Editorial: D203 should apply lessons learned during pandemic to 2021-2022 school year

In less than a month, Naperville District 203 will have completed a full school year of pandemic learning, and considering the trials and tribulations of this difficult situation, making it to summer break is an admirable feat on the part of administrators, teachers, maintenance staff and students alike.

In the fall, the district plans to return to “normal” pre-pandemic learning. As we prepare for this, Central Times recommends that the district give ample time for the community to transition and apply the lessons of the pandemic to best improve students’ education. 

One of the biggest changes the district anticipates making next year is a return to the traditional eight-period school day. This semester’s block schedule worked well with social distancing and hybrid learning requirements, and for some students, fostered good time management and self-directed habits. 

We must note, however, that the teacher office hours built into the block schedule will be sorely missed. Many students took advantage of the opportunity to reinforce their knowledge with a teacher, spending as much time as they needed. The eight-period day makes it virtually impossible for students to receive that kind of support, which is more necessary than ever given the learning gaps the pandemic may have created. Hopefully, schools can find some alternative means of offering more extensive support. 

Students and staff certainly have more experience going through the eight-period day. With more frequent transitions between classes, they can also retain focus more easily. Assuming that there is a return to “normal,” school days would revert to their original length, so a block schedule might be even more mentally exhausting than it is. Overall, the traditional schedule will be a more comfortable way to learn.

The district will also offer a remote learning option to students who provide a medical exemption. Central Times recognizes that an overwhelming majority of students plan to attend school in-person, and that the district has limited resources, which is why the online option will likely have fewer course options.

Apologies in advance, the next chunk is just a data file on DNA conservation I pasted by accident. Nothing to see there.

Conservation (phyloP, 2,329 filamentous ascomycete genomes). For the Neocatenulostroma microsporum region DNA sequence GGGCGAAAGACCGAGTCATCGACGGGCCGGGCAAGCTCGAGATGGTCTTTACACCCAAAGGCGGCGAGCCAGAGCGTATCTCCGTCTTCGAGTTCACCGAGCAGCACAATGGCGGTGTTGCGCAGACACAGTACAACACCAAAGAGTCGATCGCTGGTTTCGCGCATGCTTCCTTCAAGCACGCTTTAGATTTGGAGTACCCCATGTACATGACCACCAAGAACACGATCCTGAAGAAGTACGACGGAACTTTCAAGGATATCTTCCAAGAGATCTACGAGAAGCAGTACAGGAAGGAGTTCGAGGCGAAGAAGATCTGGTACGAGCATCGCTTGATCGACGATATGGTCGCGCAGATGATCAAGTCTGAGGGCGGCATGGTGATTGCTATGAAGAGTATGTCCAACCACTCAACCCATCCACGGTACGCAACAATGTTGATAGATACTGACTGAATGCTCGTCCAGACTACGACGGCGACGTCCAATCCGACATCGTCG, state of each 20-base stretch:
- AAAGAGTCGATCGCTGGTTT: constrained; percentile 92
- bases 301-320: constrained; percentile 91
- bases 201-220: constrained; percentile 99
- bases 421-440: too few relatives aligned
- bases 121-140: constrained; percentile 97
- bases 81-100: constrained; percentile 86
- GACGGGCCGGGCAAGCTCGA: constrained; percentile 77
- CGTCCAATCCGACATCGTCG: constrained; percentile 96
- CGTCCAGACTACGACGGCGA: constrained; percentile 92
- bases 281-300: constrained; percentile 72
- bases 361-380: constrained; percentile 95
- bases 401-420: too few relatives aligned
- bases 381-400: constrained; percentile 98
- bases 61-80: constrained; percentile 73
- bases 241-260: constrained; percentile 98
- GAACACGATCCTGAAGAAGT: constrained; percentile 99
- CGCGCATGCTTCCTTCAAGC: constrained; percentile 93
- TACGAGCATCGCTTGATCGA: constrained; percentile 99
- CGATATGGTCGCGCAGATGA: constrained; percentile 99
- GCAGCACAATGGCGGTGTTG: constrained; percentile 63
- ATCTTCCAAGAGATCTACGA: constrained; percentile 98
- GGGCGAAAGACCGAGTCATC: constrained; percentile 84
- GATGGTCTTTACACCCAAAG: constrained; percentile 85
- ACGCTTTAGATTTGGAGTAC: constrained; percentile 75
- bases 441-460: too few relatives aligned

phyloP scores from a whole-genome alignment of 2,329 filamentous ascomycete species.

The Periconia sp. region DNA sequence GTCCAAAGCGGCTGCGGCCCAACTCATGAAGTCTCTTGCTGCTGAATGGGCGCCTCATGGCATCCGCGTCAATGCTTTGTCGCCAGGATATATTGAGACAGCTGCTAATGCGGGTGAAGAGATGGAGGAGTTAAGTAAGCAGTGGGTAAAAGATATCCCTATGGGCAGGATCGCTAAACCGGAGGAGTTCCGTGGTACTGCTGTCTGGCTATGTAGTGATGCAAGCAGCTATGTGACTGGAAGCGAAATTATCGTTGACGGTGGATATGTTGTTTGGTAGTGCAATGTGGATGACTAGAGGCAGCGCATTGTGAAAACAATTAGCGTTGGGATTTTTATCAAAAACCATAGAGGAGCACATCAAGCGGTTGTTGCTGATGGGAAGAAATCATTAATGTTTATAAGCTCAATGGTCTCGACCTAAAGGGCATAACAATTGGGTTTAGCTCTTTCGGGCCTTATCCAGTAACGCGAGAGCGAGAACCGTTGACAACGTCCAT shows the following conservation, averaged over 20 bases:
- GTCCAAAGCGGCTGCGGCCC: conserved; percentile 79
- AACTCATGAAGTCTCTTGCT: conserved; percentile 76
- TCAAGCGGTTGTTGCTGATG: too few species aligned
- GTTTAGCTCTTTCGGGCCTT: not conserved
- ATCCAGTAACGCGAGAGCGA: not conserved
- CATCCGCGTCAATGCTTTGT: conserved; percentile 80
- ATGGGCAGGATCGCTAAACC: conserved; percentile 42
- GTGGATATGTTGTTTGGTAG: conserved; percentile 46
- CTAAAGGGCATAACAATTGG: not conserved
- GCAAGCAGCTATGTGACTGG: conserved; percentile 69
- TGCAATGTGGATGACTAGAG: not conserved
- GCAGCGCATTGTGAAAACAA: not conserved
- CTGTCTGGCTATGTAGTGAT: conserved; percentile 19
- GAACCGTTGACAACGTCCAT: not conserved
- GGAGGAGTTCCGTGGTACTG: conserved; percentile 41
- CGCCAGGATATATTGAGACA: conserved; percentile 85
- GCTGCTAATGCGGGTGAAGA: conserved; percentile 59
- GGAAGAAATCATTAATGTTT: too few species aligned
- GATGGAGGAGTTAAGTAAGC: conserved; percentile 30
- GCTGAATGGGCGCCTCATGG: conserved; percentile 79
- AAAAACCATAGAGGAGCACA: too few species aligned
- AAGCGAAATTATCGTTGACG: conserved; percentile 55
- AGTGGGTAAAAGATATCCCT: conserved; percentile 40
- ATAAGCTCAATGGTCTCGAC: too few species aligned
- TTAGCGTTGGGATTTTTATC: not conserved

To mitigate this disparity, the district should remain as flexible as possible. School administrators can work out specific deals, allowing students to take some classes remotely and others in-person. Additionally, Central Times strongly recommends that students whose family members have medical conditions putting them at risk for COVID-19 also be given the option to enroll online, because they have the right to keep their families safe.

With the Centers for Disease Control and Prevention announcing that fully vaccinated individuals can forgo their masks in most settings and all 12 to 15-year-olds now eligible for the vaccine, it is likely—but not certain, because health agencies can issue changes to policies in the blink of an eye—that new guidance allows for decreased COVID restrictions, especially at the high school level.

But to completely assume that mitigation in the fall will be unnecessary would be unwise. The district should encourage eligible students and staff to receive the vaccine. It should also ascertain the vaccination rate among students and staff, and use that number with other metrics to make the most informed decisions about masking, PPE supply, social distancing, quarantine and school-sponsored travel. Implementing an “honor system” approach and lifting masking requirements for everyone without reaching a target vaccination rate would be counterproductive, as those who have not gotten the vaccine would still be susceptible to infection and could transmit the virus to students or family members who cannot receive the vaccine due to medical issues.

Though  conditions are improving, normalcy is still far away. Students, staff and families will be expecting detailed communication, viable contingencies and ample flexibility from the district during this transitionary period. If the district keeps this in mind, it will set everyone up for a successful 2021-2022 school year.